The race for the Pasco County School Board District 4 seat heated up Tuesday with the entry of a second challenger seeking to unseat 14-year incumbent Alison Crumbley.
Jessica Jecusco Wright, a Florida Virtual School instructor and former Pasco district teacher, filed paperwork establishing her campaign for the seat, which represents a swath of the county from U.S. 41 west to U.S. 19.
Crumbley announced her reelection bid in November. Firefighter Shawn Hayston has been campaigning for the spot since late 2022.
Unlike Hayston, who has said he is running to bring a more conservative voice to the district, Wright said she is not running against Crumbley’s ideas. Rather, she said, she’s concerned about the way the board deals with the public regarding issues of concern.
“I feel very frustrated as a parent and educator how difficult it is to get information,” Wright said. “We need to do a better job of really involving parents and the community authentically.”
For instance, she said community members had to jump through hoops to get basic information about how many instructional aides the district had hired using federal pandemic relief funds. Wright is working with others to urge the board to find ways in the budget to keep those positions after the grant money runs out.
Wright has been vocal on several issues over the past few years.
She helped manage the campaign of teacher James Washington when he sought the District 1 board seat in 2022, and filed a complaint against then-candidate Al Hernandez seeking to disqualify him from the ballot. She led an effort challenging the board’s adoption of a financial literacy textbook by radio personality Dave Ramsey in 2023.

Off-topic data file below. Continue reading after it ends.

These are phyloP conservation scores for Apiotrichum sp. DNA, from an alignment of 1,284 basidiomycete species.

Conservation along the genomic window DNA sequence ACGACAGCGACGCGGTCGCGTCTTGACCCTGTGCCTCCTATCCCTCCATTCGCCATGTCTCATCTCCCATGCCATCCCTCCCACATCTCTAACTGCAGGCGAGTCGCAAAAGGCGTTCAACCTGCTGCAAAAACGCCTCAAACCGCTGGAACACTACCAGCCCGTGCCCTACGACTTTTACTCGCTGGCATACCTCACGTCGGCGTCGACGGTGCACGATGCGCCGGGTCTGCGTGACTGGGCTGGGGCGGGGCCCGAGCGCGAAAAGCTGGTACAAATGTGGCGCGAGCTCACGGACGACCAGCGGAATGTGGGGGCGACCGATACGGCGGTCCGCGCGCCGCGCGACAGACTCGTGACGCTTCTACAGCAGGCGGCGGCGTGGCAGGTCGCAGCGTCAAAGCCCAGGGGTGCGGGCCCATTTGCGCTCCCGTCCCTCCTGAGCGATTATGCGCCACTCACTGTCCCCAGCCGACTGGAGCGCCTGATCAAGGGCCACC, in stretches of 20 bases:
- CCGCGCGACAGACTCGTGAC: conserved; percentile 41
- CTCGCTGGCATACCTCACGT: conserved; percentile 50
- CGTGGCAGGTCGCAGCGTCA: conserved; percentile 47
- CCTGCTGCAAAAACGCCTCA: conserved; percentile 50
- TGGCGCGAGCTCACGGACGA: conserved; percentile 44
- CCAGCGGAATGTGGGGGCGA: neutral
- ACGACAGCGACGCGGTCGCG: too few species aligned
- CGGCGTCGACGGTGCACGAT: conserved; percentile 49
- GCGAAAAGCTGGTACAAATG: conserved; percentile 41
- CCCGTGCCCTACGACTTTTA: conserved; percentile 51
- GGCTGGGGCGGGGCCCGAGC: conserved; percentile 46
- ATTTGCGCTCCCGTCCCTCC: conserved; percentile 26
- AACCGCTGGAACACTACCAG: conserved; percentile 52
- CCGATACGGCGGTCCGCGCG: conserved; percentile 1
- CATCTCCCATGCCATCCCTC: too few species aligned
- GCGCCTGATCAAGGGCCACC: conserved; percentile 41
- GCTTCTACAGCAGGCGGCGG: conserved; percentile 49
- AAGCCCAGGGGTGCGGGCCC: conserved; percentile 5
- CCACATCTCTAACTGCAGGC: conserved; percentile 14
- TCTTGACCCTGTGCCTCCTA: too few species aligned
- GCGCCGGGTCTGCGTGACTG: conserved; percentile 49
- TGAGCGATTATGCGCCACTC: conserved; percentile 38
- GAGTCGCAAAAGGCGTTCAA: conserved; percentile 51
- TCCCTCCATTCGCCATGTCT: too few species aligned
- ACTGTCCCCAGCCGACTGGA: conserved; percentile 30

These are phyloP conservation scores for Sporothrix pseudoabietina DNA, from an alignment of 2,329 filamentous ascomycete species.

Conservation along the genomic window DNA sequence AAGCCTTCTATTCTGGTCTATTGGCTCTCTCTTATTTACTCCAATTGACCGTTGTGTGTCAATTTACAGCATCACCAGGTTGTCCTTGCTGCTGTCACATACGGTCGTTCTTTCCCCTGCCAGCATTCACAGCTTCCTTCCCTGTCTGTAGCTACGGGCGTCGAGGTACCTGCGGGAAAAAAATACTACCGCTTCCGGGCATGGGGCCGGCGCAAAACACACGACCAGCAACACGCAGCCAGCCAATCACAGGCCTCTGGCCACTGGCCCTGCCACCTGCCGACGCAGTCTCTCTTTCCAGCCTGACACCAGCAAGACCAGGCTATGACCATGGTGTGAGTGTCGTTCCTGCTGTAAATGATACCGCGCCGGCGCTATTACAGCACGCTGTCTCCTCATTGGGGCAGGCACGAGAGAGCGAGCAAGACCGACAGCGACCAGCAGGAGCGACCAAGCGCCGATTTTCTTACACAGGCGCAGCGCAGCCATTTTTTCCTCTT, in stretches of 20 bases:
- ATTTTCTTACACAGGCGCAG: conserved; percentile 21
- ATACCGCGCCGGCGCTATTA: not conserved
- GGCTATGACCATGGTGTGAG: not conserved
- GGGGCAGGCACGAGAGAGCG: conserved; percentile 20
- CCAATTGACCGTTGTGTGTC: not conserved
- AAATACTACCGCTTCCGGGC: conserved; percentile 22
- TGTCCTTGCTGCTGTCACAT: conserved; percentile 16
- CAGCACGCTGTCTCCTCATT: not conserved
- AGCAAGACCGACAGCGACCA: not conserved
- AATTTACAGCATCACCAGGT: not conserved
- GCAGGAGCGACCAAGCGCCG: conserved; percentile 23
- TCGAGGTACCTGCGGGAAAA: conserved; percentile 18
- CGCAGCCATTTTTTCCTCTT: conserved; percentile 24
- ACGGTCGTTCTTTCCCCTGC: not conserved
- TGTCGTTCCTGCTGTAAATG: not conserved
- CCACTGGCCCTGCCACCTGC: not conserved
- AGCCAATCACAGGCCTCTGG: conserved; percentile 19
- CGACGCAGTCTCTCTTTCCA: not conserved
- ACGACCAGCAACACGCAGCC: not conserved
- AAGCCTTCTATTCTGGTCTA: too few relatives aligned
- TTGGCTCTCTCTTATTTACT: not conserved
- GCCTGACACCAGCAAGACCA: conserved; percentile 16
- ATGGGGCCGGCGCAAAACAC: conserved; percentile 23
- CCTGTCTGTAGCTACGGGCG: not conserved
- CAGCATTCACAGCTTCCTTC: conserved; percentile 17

She worked for a time with Florida Freedom to Read Project, fighting against book censorship in schools.
Though largely connected with more liberal positions, Wright said her viewpoint is “pro-people, common sense and ethics,” adding that she does not care about labels.
“If you live here and you are about our schools and our community, awesome,” she said. “Let’s have a conversation.”
A self-professed policy wonk, Wright said she likes to delve into the details of legislation and rules, and as such she could bring a different approach to dealing with lawmakers as they write bills impacting public education.
“I’m tired of knowing what I know and not being able to do anything with it,” Wright said.
She added that her family’s lawsuit against the school district, related to an injury her son suffered at Bexley Elementary School, prompted her to run. It took nearly two years to get the district to provide access to information, she said.
Wright, 33, has two children in Pasco district schools. She has a bachelor’s degree from the University of Central Florida and a master’s degree in education leadership from Saint Leo University.